Merida is one of the main cities in the northern part of the Yucatan peninsula and one we used to break up the travel before we made it to the coast of the Gulf of Mexico. The first night we were able to find a craft brewery with vegan burgers and NFL on TV; it was clear we had entered a different part of Mexico. For the past couple of months, we were often the only Americans that were traveling through the area, which gave a more authentic slice of Mexican culture. Listening to the Red Hot Chili Peppers we guiltily basked in some familiarity and enjoyed our evening. Walking in the rain through the city after beers capped off a night that felt more like Seattle than Mexico.
Outside of Merida there are cenotes, a couple coastal towns in an hour range which offer stunning nature, and more Mayan ruins, including the lesser known Uxmal. With just a couple of days in Merida and weather that didn’t seem to want to cooperate, we decided to see the cenotes Cuzama and the local Mayan museum.
Cenotes Cuzama otherwise known as Paradero Cenotes Chunkana, were our first taste of cave cenotes that are all over the Yucatan. To get here, the first step is to take a colectivo to Cuzama for roughly 20 pesos from the Noreste terminal between Calle 67 & 50. Hopping out of the colectivo in Cuzuma, you are dropped at a moto taxi station where a driver will take you out to the cenotes for another 25 pesos a person. Then the fun starts as you hop on a rickety rail car driven by a horse.
As the horse pulls you along, immediately horse flies come out, so if you do decide to do this in the future make sure to pack bug spray with some gusto because when these big boys bite it hurts! It really made us feel terrible for our horse that was pulling us along. If I thought the bugs were annoying, imagine what he thought about pulling us along this rail while getting bit by these buggers!
At the first stop, cenote Tzapakal, the driver takes you out into the jungle to a small entrance underground along a set of wooden stairs that are more of a ladder than a stair. As we snaked our way down to the small platform above the pool of water, it was shocking to see how clear the water was even in the dimly lit cave. Once in the water sitting above the gaping abyss below me, a unsettling feeling of nerves flooded over me. Was something going to come up from the deep and take me down?? We hung out over the chasm of water that plummeted 80 feet below us as long as we could take it before heading back up the ladder and out to our second cenote.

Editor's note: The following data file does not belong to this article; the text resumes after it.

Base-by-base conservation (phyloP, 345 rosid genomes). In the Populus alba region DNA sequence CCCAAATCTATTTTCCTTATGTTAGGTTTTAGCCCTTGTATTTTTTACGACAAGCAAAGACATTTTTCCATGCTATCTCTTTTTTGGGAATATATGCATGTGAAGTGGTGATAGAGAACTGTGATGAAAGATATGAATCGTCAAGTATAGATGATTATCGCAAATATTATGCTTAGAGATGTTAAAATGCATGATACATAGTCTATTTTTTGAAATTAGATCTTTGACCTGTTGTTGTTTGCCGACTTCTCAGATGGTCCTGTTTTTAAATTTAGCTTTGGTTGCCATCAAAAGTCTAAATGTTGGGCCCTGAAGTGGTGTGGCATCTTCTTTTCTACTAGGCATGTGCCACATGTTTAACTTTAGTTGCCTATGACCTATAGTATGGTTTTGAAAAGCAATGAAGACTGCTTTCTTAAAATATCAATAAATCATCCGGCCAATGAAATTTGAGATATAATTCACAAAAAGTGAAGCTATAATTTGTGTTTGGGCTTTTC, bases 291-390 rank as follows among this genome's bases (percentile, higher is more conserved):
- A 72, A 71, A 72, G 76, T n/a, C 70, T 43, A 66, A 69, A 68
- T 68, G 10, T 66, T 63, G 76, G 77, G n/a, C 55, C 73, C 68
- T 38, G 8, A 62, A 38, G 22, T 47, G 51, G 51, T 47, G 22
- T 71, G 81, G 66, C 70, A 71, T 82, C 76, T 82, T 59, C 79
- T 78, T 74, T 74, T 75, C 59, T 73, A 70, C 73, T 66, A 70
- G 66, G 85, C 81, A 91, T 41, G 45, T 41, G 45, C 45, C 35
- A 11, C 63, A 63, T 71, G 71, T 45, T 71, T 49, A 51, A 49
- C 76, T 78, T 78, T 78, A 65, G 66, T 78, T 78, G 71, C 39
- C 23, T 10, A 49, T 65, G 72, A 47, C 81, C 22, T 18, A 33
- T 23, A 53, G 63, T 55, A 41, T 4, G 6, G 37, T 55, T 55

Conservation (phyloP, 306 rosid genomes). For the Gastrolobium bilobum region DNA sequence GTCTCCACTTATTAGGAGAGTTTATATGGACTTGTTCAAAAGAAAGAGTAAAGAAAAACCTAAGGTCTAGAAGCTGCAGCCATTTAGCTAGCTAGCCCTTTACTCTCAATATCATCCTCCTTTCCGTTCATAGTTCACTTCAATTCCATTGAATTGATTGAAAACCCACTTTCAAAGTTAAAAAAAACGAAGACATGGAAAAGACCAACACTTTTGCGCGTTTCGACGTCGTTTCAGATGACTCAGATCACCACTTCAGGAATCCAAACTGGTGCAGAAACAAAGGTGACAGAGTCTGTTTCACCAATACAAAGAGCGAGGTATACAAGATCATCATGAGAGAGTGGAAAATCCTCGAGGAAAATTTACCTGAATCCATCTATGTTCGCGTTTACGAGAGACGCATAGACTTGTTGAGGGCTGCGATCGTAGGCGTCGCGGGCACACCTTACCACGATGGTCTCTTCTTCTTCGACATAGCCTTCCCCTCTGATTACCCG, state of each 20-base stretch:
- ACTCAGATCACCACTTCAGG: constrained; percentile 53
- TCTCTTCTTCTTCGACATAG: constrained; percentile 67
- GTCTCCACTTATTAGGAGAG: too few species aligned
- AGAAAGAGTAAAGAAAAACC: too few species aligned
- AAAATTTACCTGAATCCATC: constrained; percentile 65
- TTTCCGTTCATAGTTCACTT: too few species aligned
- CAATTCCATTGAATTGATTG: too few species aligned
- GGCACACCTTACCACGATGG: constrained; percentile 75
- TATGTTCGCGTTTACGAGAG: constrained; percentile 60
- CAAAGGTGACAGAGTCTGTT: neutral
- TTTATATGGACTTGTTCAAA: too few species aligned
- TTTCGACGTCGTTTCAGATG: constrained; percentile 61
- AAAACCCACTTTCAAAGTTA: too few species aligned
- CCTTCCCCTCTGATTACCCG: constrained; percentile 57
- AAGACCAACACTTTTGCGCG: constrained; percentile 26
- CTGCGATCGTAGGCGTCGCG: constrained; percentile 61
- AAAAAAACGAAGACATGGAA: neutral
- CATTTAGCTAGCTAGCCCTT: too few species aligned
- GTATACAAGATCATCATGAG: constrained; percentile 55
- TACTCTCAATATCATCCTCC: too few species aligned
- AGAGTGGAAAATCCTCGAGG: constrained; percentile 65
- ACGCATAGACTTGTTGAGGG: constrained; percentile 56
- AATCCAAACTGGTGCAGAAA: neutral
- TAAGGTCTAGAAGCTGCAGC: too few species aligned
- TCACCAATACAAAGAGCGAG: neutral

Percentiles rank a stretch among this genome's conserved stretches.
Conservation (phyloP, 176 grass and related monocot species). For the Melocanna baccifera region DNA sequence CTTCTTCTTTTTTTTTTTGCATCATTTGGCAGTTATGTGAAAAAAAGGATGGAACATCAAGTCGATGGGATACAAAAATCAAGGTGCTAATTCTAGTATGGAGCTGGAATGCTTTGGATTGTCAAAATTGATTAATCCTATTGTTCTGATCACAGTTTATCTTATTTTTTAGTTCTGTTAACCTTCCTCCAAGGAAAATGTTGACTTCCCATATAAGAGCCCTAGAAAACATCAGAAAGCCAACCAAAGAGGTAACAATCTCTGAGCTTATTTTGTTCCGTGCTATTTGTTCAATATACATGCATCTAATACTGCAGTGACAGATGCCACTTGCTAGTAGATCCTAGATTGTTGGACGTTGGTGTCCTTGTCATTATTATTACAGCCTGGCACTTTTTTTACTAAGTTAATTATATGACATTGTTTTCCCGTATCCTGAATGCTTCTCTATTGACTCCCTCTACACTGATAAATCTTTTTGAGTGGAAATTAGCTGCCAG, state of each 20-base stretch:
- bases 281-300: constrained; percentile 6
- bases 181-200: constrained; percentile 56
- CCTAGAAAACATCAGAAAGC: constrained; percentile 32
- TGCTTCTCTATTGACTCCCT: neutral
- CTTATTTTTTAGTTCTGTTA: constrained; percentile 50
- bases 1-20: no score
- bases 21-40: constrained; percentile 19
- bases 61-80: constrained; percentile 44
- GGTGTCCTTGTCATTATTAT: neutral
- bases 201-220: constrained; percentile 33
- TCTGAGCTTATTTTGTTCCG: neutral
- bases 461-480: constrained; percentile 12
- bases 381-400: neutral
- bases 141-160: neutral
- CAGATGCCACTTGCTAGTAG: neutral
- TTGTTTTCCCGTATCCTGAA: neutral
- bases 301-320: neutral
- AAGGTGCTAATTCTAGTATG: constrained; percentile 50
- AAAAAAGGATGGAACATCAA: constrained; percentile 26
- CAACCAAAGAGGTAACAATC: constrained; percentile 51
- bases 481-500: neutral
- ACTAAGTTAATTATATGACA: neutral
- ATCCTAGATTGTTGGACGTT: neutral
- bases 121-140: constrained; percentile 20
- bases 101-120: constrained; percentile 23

The second cenote, Santa Cruz, had more inhabitants sharing our space from bats to black catfish looking fish in the pools. The bats produced a less than attractive smell from the guano and the fish were very curious about me in the water. Taking little nibbles of my feet and back, a service some paid for on the streets of Cambodia left me eager to get out of the water as soon as possible. The space was very cool and all to ourselves however, which added to the creepy factor when peering down through the clear water to the abyss
The last cenote, Cheletun, was by far the most fun and even after visiting another 7-8 cenotes at the time of this writing, it is definitely in the top 2.
Walking down the concrete stairs there is a ledge with roughly a 10 foot drop that you can dive off of. The pool itself significantly larger than the first two cenotes and allowed you to swim as far back as you wanted considering the swarms of bats and birds who called this cenote home.
We stuck to jumping off the ledge and balancing on the underwater rope until it was time to head back by way of horse rail cart, moto taxi, and colectivo to Merida.
We also visited the Gran Museo de Mundo Maya which offered some very cool history about the Mayan people and truly put some of our misconceptions about the people to rest. For one, it is often said that the Mayan people mysteriously disappeared after their rise to power. That is untrue as there is a documented decline in the overall Mayan population, but it can be attributed to a whole host of societal, militaristic, and economic factors. Another misconception is the Mayan people were star gazers who avoided war. That also is incorrect as evidenced by the many statues and carvings which detailed the capture of slaves and great war heroes of the Mayan past. I think the most surprising fact that I learned was the ancient Mayan language has been translated into a whole host of languages and 30% of the population speaks Yucatec Maya to this day. The Mayans didn’t disappear, they are still living on the same land as their ancestors.
Merida was a surprise in its offerings and gave us our first taste of cenotes, plus some Mayan history. The city offers many of the creature comforts of the Western world and was a blast in our short time. Yet another hidden gem in Mexico.